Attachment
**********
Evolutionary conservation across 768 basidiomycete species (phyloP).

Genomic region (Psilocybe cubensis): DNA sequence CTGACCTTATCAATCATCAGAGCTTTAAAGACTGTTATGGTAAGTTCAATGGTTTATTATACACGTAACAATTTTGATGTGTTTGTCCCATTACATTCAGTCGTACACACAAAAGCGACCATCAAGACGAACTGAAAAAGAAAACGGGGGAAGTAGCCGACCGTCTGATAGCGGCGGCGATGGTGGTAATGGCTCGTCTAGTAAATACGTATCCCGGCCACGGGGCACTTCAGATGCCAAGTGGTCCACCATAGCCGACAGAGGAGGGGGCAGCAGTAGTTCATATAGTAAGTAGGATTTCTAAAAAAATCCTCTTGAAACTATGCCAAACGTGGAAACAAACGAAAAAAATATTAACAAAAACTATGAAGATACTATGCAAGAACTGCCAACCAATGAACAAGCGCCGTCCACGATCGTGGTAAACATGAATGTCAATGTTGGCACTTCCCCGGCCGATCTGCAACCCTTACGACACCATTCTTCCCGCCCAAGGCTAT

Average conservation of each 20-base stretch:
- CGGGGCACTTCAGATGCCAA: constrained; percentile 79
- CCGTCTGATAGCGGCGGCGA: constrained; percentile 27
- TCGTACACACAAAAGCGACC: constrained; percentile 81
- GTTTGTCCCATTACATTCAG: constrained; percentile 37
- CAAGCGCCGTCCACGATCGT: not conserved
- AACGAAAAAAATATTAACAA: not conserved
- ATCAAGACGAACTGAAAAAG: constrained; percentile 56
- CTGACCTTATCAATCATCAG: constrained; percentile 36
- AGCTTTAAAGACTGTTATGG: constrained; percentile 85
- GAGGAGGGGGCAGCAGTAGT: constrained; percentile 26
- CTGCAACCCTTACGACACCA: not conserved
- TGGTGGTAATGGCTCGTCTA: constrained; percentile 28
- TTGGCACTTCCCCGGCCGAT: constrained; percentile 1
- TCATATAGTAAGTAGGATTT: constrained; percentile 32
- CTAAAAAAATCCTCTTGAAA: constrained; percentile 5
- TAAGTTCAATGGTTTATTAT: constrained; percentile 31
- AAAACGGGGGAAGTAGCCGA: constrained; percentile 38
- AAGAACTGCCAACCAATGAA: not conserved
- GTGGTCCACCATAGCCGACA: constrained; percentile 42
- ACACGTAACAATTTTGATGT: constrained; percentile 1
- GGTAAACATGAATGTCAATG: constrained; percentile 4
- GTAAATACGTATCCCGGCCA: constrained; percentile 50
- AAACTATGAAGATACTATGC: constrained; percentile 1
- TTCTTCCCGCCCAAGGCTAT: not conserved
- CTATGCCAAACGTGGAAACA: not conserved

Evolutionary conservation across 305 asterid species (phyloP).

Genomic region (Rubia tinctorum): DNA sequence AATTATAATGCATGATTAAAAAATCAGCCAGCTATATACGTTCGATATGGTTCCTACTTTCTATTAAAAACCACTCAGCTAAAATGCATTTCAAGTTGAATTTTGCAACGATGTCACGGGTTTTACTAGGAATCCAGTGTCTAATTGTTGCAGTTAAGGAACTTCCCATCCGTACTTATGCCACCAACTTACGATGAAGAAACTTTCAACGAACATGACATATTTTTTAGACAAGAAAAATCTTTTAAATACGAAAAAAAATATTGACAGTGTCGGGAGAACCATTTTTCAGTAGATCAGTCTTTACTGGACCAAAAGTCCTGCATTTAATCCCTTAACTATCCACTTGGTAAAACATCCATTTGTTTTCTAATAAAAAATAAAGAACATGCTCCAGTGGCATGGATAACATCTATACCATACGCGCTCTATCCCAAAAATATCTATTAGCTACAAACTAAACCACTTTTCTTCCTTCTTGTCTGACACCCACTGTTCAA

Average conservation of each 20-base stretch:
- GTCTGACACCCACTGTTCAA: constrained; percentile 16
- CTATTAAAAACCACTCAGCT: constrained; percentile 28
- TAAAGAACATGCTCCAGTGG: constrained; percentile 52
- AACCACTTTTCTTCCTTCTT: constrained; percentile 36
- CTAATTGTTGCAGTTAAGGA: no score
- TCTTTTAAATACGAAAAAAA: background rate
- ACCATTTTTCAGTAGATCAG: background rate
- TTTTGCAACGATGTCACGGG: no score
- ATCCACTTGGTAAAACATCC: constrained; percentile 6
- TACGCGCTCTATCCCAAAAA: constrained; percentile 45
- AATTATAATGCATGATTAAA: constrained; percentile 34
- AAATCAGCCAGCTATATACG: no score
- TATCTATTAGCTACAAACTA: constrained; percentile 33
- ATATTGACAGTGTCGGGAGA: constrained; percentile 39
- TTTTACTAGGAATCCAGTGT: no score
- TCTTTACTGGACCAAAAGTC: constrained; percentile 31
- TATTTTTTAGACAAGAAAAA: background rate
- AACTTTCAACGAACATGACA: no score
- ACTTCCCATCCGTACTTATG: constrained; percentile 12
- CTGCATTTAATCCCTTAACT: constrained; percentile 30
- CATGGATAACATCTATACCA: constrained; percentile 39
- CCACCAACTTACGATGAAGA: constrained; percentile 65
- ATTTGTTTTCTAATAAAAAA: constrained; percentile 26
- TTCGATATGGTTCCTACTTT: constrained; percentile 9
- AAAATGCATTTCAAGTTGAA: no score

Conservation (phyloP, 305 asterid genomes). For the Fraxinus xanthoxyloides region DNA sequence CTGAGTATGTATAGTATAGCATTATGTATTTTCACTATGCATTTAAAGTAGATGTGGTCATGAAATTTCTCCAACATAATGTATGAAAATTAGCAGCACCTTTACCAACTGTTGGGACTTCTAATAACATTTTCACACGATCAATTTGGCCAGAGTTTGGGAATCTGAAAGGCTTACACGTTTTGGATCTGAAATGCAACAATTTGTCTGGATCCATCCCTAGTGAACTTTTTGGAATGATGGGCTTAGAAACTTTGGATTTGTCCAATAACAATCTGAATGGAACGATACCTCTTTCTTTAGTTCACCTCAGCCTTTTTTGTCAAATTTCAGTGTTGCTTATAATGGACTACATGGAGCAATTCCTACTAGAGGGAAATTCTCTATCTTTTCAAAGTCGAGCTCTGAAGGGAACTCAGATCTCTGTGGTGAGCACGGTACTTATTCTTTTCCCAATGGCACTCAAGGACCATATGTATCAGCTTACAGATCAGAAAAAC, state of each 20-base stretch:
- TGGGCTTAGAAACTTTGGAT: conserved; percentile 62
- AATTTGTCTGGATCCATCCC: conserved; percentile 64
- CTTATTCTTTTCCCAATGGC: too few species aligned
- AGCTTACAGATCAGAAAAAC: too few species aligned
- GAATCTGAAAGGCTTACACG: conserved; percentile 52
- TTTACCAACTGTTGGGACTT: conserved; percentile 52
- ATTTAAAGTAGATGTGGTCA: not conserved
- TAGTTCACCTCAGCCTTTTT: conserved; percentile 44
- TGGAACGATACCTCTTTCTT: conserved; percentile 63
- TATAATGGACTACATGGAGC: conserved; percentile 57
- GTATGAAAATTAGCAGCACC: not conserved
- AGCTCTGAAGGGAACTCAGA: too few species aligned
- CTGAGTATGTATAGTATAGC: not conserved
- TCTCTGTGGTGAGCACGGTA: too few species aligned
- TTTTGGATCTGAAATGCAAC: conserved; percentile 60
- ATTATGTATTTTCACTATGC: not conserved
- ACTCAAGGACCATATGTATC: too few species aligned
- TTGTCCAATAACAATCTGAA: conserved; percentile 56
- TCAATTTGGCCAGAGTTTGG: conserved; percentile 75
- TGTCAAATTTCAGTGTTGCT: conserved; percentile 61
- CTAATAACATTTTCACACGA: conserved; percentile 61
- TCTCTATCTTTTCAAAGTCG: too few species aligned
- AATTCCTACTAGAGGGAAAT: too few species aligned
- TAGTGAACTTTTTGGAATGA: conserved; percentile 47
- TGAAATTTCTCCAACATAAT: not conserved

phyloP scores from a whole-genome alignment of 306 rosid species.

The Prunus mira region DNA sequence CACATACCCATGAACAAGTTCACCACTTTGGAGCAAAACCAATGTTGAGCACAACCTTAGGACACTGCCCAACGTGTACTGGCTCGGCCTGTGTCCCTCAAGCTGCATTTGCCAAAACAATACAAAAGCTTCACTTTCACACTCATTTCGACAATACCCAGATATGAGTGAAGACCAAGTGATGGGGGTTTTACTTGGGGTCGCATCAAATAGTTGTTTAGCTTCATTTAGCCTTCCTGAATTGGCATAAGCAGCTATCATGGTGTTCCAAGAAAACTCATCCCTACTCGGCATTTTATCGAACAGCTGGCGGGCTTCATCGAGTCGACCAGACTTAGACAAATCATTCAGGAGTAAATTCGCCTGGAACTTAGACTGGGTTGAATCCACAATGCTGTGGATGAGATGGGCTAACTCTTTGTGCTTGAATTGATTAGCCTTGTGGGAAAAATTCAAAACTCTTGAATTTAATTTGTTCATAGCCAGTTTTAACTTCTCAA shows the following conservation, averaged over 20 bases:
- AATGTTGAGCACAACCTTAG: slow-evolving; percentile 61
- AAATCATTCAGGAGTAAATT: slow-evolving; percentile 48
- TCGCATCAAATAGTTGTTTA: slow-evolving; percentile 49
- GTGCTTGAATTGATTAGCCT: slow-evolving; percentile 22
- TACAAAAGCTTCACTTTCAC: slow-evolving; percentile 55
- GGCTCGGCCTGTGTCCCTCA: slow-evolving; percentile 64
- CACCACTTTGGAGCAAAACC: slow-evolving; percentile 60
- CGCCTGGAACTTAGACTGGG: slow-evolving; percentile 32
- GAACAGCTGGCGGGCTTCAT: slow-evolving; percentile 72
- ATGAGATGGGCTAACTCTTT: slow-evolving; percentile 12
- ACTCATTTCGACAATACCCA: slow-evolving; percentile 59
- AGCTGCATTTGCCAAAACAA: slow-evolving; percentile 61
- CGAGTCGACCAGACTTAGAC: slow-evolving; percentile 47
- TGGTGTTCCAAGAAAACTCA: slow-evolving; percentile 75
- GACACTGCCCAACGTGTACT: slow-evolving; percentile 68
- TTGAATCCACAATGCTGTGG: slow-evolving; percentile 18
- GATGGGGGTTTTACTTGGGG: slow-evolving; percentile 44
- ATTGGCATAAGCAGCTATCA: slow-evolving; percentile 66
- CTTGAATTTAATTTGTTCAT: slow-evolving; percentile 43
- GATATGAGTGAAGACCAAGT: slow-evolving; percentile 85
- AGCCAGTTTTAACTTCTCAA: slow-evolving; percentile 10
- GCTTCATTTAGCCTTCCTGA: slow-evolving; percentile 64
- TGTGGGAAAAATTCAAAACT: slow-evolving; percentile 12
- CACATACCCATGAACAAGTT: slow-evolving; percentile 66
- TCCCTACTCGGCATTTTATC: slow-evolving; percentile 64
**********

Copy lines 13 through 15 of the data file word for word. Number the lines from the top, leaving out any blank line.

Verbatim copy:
- GAGGAGGGGGCAGCAGTAGT: constrained; percentile 26
- CTGCAACCCTTACGACACCA: not conserved
- TGGTGGTAATGGCTCGTCTA: constrained; percentile 28